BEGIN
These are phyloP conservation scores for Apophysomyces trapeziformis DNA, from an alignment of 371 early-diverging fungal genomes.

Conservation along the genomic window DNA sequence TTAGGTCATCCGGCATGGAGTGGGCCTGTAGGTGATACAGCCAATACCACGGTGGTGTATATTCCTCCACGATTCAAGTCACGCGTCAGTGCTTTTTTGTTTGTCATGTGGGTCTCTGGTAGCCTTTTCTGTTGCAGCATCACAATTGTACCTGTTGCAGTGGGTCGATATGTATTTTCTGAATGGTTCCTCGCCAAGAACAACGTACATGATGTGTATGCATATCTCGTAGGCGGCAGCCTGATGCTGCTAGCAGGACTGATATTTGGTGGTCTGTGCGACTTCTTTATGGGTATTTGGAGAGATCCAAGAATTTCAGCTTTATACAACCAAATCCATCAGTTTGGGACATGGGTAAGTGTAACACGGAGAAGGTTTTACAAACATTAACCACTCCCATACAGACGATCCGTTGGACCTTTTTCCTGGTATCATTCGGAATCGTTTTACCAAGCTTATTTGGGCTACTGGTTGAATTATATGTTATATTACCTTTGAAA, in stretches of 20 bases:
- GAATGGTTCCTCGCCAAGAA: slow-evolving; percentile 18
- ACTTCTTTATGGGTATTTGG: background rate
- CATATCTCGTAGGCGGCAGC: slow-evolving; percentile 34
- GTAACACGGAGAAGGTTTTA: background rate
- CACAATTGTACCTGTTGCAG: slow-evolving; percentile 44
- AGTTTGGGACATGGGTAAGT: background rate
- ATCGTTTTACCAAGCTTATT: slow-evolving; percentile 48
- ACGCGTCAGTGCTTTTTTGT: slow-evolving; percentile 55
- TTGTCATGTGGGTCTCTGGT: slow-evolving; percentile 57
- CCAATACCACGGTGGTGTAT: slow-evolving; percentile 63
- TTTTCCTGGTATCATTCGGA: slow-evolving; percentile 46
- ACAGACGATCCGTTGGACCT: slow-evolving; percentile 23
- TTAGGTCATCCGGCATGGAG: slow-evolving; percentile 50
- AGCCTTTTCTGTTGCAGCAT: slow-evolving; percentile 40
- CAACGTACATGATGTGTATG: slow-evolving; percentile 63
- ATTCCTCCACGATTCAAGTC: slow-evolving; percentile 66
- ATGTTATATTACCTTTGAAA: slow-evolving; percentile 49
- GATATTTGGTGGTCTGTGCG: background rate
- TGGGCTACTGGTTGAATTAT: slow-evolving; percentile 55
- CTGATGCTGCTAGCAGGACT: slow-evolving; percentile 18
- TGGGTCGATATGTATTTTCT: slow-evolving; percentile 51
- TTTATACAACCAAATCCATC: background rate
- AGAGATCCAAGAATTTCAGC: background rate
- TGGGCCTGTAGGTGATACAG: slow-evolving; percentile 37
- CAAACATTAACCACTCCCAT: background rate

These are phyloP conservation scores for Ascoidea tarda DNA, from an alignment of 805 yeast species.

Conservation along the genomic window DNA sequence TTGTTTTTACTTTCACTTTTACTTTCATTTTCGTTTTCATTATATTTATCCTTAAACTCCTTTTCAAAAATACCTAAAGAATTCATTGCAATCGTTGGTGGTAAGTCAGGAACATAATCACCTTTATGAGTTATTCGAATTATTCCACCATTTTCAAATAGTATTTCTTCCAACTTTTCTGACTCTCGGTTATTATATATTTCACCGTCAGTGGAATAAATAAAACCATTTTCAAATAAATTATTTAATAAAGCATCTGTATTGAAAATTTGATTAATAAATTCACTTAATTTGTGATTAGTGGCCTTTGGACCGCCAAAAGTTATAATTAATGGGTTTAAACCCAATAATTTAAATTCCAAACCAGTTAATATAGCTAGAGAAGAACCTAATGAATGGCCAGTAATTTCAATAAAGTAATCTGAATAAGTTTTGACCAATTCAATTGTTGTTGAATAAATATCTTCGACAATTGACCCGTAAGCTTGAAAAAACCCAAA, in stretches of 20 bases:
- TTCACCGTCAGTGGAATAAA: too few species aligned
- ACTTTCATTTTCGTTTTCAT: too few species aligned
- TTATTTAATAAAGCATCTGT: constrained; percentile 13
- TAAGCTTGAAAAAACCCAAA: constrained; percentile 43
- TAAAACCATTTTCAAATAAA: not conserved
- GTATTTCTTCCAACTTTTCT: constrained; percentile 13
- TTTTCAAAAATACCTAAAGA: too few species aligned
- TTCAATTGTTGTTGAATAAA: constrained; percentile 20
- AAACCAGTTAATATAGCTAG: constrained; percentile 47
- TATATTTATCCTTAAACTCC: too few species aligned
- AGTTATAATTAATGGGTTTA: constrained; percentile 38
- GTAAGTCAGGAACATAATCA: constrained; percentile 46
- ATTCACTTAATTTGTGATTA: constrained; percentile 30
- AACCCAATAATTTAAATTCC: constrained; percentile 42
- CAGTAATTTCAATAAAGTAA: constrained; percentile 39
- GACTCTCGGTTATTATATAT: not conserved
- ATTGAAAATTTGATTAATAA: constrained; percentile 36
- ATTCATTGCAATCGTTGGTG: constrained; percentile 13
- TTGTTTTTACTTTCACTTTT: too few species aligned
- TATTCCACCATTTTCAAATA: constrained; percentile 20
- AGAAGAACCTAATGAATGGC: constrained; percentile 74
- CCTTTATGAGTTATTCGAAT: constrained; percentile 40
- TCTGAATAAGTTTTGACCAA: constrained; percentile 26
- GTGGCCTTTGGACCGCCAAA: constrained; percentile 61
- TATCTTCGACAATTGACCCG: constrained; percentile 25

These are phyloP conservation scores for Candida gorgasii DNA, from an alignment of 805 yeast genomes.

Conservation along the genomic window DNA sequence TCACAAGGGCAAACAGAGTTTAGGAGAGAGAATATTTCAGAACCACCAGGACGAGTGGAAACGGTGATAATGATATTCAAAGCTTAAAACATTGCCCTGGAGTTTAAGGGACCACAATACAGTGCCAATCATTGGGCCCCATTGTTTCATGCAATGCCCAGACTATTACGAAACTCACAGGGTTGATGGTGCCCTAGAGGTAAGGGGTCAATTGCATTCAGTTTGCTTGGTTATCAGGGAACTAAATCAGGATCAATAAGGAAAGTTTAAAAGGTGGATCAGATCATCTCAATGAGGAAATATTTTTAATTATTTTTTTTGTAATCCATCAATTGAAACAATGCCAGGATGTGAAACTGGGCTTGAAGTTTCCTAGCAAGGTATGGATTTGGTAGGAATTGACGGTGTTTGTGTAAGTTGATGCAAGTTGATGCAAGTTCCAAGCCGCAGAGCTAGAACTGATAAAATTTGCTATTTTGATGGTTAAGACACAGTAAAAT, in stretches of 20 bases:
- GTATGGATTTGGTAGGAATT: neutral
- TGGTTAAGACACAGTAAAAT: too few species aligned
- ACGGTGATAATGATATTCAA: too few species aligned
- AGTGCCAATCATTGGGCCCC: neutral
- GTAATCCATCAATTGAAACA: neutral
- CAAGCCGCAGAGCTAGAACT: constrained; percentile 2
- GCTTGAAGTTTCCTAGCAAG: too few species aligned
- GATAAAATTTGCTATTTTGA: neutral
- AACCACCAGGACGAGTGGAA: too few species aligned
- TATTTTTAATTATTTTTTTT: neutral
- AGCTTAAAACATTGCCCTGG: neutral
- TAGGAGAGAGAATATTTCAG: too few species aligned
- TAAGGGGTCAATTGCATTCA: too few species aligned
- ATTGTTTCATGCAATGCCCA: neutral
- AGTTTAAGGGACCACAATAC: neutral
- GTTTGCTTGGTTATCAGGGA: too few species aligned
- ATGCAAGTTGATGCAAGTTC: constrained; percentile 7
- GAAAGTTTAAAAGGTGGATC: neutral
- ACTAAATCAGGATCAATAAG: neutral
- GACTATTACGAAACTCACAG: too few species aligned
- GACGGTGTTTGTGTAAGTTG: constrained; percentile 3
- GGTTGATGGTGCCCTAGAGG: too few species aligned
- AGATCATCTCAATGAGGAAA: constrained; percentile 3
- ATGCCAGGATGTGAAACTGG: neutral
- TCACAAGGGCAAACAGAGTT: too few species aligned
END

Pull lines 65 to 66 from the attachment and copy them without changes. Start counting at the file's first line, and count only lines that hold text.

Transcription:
- AACCACCAGGACGAGTGGAA: too few species aligned
- TATTTTTAATTATTTTTTTT: neutral